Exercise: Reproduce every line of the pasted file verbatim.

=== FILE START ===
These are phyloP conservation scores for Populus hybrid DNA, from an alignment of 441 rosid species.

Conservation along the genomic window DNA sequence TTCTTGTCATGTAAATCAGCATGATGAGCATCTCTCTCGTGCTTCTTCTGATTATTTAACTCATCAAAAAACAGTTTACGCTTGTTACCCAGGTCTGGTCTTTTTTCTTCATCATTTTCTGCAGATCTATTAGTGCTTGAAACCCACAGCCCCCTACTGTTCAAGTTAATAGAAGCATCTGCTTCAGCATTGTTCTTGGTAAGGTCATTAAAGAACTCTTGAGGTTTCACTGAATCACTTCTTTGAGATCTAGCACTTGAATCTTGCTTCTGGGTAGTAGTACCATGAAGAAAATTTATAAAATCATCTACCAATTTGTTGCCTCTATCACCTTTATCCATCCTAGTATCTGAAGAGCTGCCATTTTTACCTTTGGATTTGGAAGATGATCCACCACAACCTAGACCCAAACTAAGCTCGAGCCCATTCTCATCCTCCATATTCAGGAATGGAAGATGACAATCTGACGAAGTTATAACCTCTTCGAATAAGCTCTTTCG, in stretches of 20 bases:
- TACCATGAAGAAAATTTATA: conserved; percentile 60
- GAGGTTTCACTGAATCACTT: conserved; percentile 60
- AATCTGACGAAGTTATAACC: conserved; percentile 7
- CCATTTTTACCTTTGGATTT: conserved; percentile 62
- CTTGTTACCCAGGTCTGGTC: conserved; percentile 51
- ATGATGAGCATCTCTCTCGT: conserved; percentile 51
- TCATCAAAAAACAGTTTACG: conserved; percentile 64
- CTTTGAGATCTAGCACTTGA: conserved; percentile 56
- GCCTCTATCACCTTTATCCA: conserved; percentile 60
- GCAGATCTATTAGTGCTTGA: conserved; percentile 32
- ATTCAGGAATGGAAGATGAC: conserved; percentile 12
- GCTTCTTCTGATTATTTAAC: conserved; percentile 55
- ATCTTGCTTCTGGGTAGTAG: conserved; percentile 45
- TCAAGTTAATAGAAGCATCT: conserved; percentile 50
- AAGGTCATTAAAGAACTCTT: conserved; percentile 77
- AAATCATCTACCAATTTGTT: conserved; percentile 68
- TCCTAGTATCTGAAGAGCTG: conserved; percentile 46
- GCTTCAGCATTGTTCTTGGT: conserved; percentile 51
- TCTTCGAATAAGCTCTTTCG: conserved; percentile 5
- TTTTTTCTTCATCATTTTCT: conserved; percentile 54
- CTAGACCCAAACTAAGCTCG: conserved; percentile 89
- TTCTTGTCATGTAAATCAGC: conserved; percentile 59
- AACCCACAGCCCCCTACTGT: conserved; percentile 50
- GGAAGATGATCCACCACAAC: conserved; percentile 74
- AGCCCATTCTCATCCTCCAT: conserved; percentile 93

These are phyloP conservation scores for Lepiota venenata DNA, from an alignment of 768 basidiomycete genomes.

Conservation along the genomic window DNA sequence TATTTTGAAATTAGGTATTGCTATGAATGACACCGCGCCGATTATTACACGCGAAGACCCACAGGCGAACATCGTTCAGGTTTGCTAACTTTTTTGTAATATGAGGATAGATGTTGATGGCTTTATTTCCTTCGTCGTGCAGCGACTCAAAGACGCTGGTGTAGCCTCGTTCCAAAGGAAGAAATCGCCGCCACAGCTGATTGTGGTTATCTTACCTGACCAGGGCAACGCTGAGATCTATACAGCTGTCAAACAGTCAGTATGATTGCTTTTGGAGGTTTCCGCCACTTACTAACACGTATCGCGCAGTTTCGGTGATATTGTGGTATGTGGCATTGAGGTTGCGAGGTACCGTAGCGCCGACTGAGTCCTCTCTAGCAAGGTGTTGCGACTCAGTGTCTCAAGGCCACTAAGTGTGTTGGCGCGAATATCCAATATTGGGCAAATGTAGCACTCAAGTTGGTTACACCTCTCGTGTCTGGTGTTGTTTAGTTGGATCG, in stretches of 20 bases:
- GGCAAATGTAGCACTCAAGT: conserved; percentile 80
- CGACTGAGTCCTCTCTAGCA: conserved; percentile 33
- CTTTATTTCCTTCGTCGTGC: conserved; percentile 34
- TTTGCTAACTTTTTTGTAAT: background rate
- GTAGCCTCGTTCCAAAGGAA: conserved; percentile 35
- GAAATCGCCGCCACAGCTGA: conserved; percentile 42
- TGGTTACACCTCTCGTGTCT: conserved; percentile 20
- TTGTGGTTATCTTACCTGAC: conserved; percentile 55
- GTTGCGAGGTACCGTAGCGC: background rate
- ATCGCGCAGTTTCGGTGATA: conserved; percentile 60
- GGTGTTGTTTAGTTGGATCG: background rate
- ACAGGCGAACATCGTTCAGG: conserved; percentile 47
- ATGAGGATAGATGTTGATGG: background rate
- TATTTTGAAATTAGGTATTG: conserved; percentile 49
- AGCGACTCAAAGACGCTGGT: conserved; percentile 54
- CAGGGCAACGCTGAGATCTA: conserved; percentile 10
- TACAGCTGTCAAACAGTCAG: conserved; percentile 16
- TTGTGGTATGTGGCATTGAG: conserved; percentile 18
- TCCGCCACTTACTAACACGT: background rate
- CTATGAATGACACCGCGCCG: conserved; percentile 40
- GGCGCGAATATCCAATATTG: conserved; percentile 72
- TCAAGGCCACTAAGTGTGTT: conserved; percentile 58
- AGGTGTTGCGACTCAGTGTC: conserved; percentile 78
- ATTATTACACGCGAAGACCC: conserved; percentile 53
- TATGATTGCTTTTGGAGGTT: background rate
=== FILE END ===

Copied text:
These are phyloP conservation scores for Populus hybrid DNA, from an alignment of 441 rosid species.

Conservation along the genomic window DNA sequence TTCTTGTCATGTAAATCAGCATGATGAGCATCTCTCTCGTGCTTCTTCTGATTATTTAACTCATCAAAAAACAGTTTACGCTTGTTACCCAGGTCTGGTCTTTTTTCTTCATCATTTTCTGCAGATCTATTAGTGCTTGAAACCCACAGCCCCCTACTGTTCAAGTTAATAGAAGCATCTGCTTCAGCATTGTTCTTGGTAAGGTCATTAAAGAACTCTTGAGGTTTCACTGAATCACTTCTTTGAGATCTAGCACTTGAATCTTGCTTCTGGGTAGTAGTACCATGAAGAAAATTTATAAAATCATCTACCAATTTGTTGCCTCTATCACCTTTATCCATCCTAGTATCTGAAGAGCTGCCATTTTTACCTTTGGATTTGGAAGATGATCCACCACAACCTAGACCCAAACTAAGCTCGAGCCCATTCTCATCCTCCATATTCAGGAATGGAAGATGACAATCTGACGAAGTTATAACCTCTTCGAATAAGCTCTTTCG, in stretches of 20 bases:
- TACCATGAAGAAAATTTATA: conserved; percentile 60
- GAGGTTTCACTGAATCACTT: conserved; percentile 60
- AATCTGACGAAGTTATAACC: conserved; percentile 7
- CCATTTTTACCTTTGGATTT: conserved; percentile 62
- CTTGTTACCCAGGTCTGGTC: conserved; percentile 51
- ATGATGAGCATCTCTCTCGT: conserved; percentile 51
- TCATCAAAAAACAGTTTACG: conserved; percentile 64
- CTTTGAGATCTAGCACTTGA: conserved; percentile 56
- GCCTCTATCACCTTTATCCA: conserved; percentile 60
- GCAGATCTATTAGTGCTTGA: conserved; percentile 32
- ATTCAGGAATGGAAGATGAC: conserved; percentile 12
- GCTTCTTCTGATTATTTAAC: conserved; percentile 55
- ATCTTGCTTCTGGGTAGTAG: conserved; percentile 45
- TCAAGTTAATAGAAGCATCT: conserved; percentile 50
- AAGGTCATTAAAGAACTCTT: conserved; percentile 77
- AAATCATCTACCAATTTGTT: conserved; percentile 68
- TCCTAGTATCTGAAGAGCTG: conserved; percentile 46
- GCTTCAGCATTGTTCTTGGT: conserved; percentile 51
- TCTTCGAATAAGCTCTTTCG: conserved; percentile 5
- TTTTTTCTTCATCATTTTCT: conserved; percentile 54
- CTAGACCCAAACTAAGCTCG: conserved; percentile 89
- TTCTTGTCATGTAAATCAGC: conserved; percentile 59
- AACCCACAGCCCCCTACTGT: conserved; percentile 50
- GGAAGATGATCCACCACAAC: conserved; percentile 74
- AGCCCATTCTCATCCTCCAT: conserved; percentile 93

These are phyloP conservation scores for Lepiota venenata DNA, from an alignment of 768 basidiomycete genomes.

Conservation along the genomic window DNA sequence TATTTTGAAATTAGGTATTGCTATGAATGACACCGCGCCGATTATTACACGCGAAGACCCACAGGCGAACATCGTTCAGGTTTGCTAACTTTTTTGTAATATGAGGATAGATGTTGATGGCTTTATTTCCTTCGTCGTGCAGCGACTCAAAGACGCTGGTGTAGCCTCGTTCCAAAGGAAGAAATCGCCGCCACAGCTGATTGTGGTTATCTTACCTGACCAGGGCAACGCTGAGATCTATACAGCTGTCAAACAGTCAGTATGATTGCTTTTGGAGGTTTCCGCCACTTACTAACACGTATCGCGCAGTTTCGGTGATATTGTGGTATGTGGCATTGAGGTTGCGAGGTACCGTAGCGCCGACTGAGTCCTCTCTAGCAAGGTGTTGCGACTCAGTGTCTCAAGGCCACTAAGTGTGTTGGCGCGAATATCCAATATTGGGCAAATGTAGCACTCAAGTTGGTTACACCTCTCGTGTCTGGTGTTGTTTAGTTGGATCG, in stretches of 20 bases:
- GGCAAATGTAGCACTCAAGT: conserved; percentile 80
- CGACTGAGTCCTCTCTAGCA: conserved; percentile 33
- CTTTATTTCCTTCGTCGTGC: conserved; percentile 34
- TTTGCTAACTTTTTTGTAAT: background rate
- GTAGCCTCGTTCCAAAGGAA: conserved; percentile 35
- GAAATCGCCGCCACAGCTGA: conserved; percentile 42
- TGGTTACACCTCTCGTGTCT: conserved; percentile 20
- TTGTGGTTATCTTACCTGAC: conserved; percentile 55
- GTTGCGAGGTACCGTAGCGC: background rate
- ATCGCGCAGTTTCGGTGATA: conserved; percentile 60
- GGTGTTGTTTAGTTGGATCG: background rate
- ACAGGCGAACATCGTTCAGG: conserved; percentile 47
- ATGAGGATAGATGTTGATGG: background rate
- TATTTTGAAATTAGGTATTG: conserved; percentile 49
- AGCGACTCAAAGACGCTGGT: conserved; percentile 54
- CAGGGCAACGCTGAGATCTA: conserved; percentile 10
- TACAGCTGTCAAACAGTCAG: conserved; percentile 16
- TTGTGGTATGTGGCATTGAG: conserved; percentile 18
- TCCGCCACTTACTAACACGT: background rate
- CTATGAATGACACCGCGCCG: conserved; percentile 40
- GGCGCGAATATCCAATATTG: conserved; percentile 72
- TCAAGGCCACTAAGTGTGTT: conserved; percentile 58
- AGGTGTTGCGACTCAGTGTC: conserved; percentile 78
- ATTATTACACGCGAAGACCC: conserved; percentile 53
- TATGATTGCTTTTGGAGGTT: background rate